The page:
Covering Cinema From All Across The African Diaspora



I've written about this film previously on this blog.

It's called Hunger - first-time "helmer," Steve McQueen's critically acclaimed feature about Irish Republican Army (IRA) member Bobby Sands' last six weeks of life during a hunger strike in prison in 1981.

Adjectives such as "riveting" and "spine-chilling," amongst many others, have already been daubed onto the film by critics, accompanied by countless servings of praise from audiences who have been lucky enough to see the completed feature at the festivals its screened.

The film first premiered at the Cannes Film Festival last year, where it went on to win the coveted Camera d'Or award (best first film), beginning a course on which it would later garner several more nominations and awards at other festivals and independent film organizations.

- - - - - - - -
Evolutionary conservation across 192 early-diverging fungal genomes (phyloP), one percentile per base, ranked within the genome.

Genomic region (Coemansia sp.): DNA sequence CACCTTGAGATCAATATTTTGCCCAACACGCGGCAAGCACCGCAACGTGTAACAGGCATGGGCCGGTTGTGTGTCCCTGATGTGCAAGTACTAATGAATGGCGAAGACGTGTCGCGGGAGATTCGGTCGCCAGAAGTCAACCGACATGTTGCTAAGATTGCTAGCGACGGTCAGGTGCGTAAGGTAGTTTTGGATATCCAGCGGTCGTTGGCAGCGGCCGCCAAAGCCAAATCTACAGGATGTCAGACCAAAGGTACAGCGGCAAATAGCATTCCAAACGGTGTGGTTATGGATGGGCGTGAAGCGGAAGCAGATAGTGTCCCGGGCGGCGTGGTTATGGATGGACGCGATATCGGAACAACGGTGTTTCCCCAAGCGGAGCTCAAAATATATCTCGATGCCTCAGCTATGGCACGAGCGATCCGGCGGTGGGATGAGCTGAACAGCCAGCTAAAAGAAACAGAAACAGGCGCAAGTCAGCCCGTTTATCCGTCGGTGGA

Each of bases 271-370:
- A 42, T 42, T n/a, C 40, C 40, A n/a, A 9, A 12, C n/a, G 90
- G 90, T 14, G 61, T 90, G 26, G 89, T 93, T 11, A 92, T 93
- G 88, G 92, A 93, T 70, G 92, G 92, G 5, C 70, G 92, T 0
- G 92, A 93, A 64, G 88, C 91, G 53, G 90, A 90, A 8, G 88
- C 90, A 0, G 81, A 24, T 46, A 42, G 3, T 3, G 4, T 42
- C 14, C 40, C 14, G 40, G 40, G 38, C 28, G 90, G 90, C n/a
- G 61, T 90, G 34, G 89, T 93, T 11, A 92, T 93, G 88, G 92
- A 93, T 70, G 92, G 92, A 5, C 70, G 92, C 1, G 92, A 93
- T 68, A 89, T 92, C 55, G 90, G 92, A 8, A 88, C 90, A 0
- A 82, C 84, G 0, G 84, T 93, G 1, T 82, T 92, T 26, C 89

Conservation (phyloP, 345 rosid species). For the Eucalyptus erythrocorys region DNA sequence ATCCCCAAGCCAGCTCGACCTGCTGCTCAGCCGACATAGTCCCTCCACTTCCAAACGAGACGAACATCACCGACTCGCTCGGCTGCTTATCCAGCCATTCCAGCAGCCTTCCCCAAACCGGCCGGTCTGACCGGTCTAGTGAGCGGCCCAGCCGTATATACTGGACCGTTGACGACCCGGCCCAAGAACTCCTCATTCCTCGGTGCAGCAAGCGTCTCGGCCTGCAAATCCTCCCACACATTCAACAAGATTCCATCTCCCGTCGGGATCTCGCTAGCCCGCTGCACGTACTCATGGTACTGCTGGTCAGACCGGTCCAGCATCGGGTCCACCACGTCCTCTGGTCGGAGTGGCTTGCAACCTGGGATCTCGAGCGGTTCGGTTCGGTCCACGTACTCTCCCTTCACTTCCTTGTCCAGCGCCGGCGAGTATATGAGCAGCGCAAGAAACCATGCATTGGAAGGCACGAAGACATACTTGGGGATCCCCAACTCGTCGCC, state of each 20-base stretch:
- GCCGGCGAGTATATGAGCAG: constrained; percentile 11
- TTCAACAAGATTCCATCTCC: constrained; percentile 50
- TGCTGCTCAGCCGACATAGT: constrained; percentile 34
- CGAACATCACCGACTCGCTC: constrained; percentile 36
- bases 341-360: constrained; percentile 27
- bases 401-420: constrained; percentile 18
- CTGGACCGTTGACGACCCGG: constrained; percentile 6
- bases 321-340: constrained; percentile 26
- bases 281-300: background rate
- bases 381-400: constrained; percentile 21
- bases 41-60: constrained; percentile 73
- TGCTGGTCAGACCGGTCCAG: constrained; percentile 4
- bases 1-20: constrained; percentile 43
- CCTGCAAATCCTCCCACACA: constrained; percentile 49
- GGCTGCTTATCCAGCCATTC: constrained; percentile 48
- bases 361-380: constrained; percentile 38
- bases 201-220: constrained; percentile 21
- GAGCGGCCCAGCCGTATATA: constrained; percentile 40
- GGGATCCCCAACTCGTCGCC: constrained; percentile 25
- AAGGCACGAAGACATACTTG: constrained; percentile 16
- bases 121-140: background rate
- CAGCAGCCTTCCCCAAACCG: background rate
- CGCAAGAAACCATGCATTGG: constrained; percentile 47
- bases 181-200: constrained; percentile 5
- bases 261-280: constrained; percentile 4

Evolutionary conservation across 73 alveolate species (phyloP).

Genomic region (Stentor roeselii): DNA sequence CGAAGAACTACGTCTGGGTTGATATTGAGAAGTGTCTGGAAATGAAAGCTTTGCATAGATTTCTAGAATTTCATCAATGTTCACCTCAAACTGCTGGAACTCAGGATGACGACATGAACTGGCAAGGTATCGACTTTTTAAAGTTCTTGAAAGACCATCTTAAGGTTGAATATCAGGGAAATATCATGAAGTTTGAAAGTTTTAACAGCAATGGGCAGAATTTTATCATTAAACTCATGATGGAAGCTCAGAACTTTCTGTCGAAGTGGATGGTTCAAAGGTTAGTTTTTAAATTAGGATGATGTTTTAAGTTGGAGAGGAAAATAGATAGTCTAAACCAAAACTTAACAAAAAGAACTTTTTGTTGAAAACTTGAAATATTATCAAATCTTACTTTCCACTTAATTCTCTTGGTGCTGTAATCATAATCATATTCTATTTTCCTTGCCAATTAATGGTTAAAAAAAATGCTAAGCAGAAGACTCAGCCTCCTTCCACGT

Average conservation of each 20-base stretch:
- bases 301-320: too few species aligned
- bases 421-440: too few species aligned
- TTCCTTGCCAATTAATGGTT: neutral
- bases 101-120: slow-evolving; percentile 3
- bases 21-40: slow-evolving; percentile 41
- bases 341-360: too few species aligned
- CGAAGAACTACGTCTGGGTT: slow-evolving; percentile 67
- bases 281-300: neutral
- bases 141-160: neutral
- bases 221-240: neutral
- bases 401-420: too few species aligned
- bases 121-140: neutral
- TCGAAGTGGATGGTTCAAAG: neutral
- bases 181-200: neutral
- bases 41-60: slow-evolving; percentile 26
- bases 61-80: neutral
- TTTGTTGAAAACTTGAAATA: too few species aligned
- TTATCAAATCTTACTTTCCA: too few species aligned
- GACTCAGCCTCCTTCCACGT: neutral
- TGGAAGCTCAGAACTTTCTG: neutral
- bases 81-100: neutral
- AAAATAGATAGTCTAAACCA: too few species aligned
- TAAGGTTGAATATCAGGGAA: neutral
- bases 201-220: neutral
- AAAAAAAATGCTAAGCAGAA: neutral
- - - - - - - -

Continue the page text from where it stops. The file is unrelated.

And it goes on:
You're probably wondering why I'm bothering to mention a film about an IRA member who died almost 30 years ago, on this blog; I do so because the writer and director of the film (Steve McQueen) is black (that's his picture above).

This wasn't just some director-for-hire job for McQueen. It was very much a labor of love, and a story he really wanted to tell, and thus devoted quite a bit of his life to it - a feat that should be commended!

The film opens in New York at IFC Center on the 20th of this month. I plan to see it!

Here's the trailer as a reminder:


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